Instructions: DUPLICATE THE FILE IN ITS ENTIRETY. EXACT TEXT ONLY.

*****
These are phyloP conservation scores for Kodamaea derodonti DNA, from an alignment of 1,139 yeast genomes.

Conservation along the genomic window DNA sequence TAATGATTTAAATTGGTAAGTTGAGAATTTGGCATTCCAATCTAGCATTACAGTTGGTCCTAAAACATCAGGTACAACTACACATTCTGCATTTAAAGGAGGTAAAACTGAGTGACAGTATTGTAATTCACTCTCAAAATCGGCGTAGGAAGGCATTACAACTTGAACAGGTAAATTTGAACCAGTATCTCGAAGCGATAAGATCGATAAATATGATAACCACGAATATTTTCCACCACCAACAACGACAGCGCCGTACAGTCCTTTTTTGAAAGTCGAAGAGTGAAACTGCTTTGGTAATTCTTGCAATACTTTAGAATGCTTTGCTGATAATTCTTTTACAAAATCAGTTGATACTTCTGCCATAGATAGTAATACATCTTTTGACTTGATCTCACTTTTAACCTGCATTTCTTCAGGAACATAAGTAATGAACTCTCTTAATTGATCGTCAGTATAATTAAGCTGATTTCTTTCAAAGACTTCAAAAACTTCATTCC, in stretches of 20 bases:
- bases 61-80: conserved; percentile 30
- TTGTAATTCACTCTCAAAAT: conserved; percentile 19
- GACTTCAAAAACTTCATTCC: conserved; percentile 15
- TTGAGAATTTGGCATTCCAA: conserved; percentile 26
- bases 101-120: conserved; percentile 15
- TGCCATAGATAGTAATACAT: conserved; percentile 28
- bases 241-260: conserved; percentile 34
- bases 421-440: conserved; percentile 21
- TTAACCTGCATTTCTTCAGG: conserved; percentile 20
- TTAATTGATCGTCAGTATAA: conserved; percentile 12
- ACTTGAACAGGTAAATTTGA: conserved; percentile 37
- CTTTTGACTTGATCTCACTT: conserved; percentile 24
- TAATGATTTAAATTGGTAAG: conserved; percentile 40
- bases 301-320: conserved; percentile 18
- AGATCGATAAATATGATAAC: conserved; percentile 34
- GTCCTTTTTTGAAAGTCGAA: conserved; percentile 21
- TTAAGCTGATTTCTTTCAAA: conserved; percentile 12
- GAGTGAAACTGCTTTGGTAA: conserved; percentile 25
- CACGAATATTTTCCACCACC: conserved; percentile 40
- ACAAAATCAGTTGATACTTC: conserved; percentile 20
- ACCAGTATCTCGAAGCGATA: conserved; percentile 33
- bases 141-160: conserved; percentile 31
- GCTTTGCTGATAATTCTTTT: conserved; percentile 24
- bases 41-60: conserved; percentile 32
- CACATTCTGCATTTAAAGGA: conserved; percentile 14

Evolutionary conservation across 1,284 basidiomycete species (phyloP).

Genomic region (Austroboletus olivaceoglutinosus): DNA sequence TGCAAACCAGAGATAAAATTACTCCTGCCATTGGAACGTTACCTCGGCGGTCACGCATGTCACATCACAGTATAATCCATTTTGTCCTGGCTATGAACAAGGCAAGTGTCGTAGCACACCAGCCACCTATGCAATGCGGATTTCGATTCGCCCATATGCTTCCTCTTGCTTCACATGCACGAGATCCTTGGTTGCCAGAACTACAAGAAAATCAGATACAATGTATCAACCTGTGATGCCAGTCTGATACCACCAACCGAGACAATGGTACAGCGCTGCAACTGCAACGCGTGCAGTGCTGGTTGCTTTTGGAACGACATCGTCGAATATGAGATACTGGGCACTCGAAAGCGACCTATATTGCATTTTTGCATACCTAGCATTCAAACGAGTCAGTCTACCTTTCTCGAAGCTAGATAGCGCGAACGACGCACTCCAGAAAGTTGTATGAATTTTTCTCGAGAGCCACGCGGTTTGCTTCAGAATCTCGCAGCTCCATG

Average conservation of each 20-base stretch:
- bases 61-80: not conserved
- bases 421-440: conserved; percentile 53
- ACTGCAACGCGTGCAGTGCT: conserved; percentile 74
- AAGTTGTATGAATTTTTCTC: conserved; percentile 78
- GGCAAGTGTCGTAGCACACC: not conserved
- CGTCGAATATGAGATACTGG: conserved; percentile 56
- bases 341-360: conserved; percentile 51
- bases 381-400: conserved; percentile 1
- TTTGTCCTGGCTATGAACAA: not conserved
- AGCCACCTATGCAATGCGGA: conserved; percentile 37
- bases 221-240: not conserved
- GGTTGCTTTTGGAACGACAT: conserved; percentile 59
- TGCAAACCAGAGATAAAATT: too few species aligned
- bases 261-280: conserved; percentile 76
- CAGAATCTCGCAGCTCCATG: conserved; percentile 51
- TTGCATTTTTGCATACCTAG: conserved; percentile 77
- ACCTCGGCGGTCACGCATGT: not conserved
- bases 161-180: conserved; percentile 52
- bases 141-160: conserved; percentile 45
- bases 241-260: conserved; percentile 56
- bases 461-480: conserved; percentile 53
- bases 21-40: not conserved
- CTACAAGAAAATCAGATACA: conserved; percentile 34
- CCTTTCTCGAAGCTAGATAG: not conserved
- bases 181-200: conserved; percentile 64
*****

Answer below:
These are phyloP conservation scores for Kodamaea derodonti DNA, from an alignment of 1,139 yeast genomes.

Conservation along the genomic window DNA sequence TAATGATTTAAATTGGTAAGTTGAGAATTTGGCATTCCAATCTAGCATTACAGTTGGTCCTAAAACATCAGGTACAACTACACATTCTGCATTTAAAGGAGGTAAAACTGAGTGACAGTATTGTAATTCACTCTCAAAATCGGCGTAGGAAGGCATTACAACTTGAACAGGTAAATTTGAACCAGTATCTCGAAGCGATAAGATCGATAAATATGATAACCACGAATATTTTCCACCACCAACAACGACAGCGCCGTACAGTCCTTTTTTGAAAGTCGAAGAGTGAAACTGCTTTGGTAATTCTTGCAATACTTTAGAATGCTTTGCTGATAATTCTTTTACAAAATCAGTTGATACTTCTGCCATAGATAGTAATACATCTTTTGACTTGATCTCACTTTTAACCTGCATTTCTTCAGGAACATAAGTAATGAACTCTCTTAATTGATCGTCAGTATAATTAAGCTGATTTCTTTCAAAGACTTCAAAAACTTCATTCC, in stretches of 20 bases:
- bases 61-80: conserved; percentile 30
- TTGTAATTCACTCTCAAAAT: conserved; percentile 19
- GACTTCAAAAACTTCATTCC: conserved; percentile 15
- TTGAGAATTTGGCATTCCAA: conserved; percentile 26
- bases 101-120: conserved; percentile 15
- TGCCATAGATAGTAATACAT: conserved; percentile 28
- bases 241-260: conserved; percentile 34
- bases 421-440: conserved; percentile 21
- TTAACCTGCATTTCTTCAGG: conserved; percentile 20
- TTAATTGATCGTCAGTATAA: conserved; percentile 12
- ACTTGAACAGGTAAATTTGA: conserved; percentile 37
- CTTTTGACTTGATCTCACTT: conserved; percentile 24
- TAATGATTTAAATTGGTAAG: conserved; percentile 40
- bases 301-320: conserved; percentile 18
- AGATCGATAAATATGATAAC: conserved; percentile 34
- GTCCTTTTTTGAAAGTCGAA: conserved; percentile 21
- TTAAGCTGATTTCTTTCAAA: conserved; percentile 12
- GAGTGAAACTGCTTTGGTAA: conserved; percentile 25
- CACGAATATTTTCCACCACC: conserved; percentile 40
- ACAAAATCAGTTGATACTTC: conserved; percentile 20
- ACCAGTATCTCGAAGCGATA: conserved; percentile 33
- bases 141-160: conserved; percentile 31
- GCTTTGCTGATAATTCTTTT: conserved; percentile 24
- bases 41-60: conserved; percentile 32
- CACATTCTGCATTTAAAGGA: conserved; percentile 14

Evolutionary conservation across 1,284 basidiomycete species (phyloP).

Genomic region (Austroboletus olivaceoglutinosus): DNA sequence TGCAAACCAGAGATAAAATTACTCCTGCCATTGGAACGTTACCTCGGCGGTCACGCATGTCACATCACAGTATAATCCATTTTGTCCTGGCTATGAACAAGGCAAGTGTCGTAGCACACCAGCCACCTATGCAATGCGGATTTCGATTCGCCCATATGCTTCCTCTTGCTTCACATGCACGAGATCCTTGGTTGCCAGAACTACAAGAAAATCAGATACAATGTATCAACCTGTGATGCCAGTCTGATACCACCAACCGAGACAATGGTACAGCGCTGCAACTGCAACGCGTGCAGTGCTGGTTGCTTTTGGAACGACATCGTCGAATATGAGATACTGGGCACTCGAAAGCGACCTATATTGCATTTTTGCATACCTAGCATTCAAACGAGTCAGTCTACCTTTCTCGAAGCTAGATAGCGCGAACGACGCACTCCAGAAAGTTGTATGAATTTTTCTCGAGAGCCACGCGGTTTGCTTCAGAATCTCGCAGCTCCATG

Average conservation of each 20-base stretch:
- bases 61-80: not conserved
- bases 421-440: conserved; percentile 53
- ACTGCAACGCGTGCAGTGCT: conserved; percentile 74
- AAGTTGTATGAATTTTTCTC: conserved; percentile 78
- GGCAAGTGTCGTAGCACACC: not conserved
- CGTCGAATATGAGATACTGG: conserved; percentile 56
- bases 341-360: conserved; percentile 51
- bases 381-400: conserved; percentile 1
- TTTGTCCTGGCTATGAACAA: not conserved
- AGCCACCTATGCAATGCGGA: conserved; percentile 37
- bases 221-240: not conserved
- GGTTGCTTTTGGAACGACAT: conserved; percentile 59
- TGCAAACCAGAGATAAAATT: too few species aligned
- bases 261-280: conserved; percentile 76
- CAGAATCTCGCAGCTCCATG: conserved; percentile 51
- TTGCATTTTTGCATACCTAG: conserved; percentile 77
- ACCTCGGCGGTCACGCATGT: not conserved
- bases 161-180: conserved; percentile 52
- bases 141-160: conserved; percentile 45
- bases 241-260: conserved; percentile 56
- bases 461-480: conserved; percentile 53
- bases 21-40: not conserved
- CTACAAGAAAATCAGATACA: conserved; percentile 34
- CCTTTCTCGAAGCTAGATAG: not conserved
- bases 181-200: conserved; percentile 64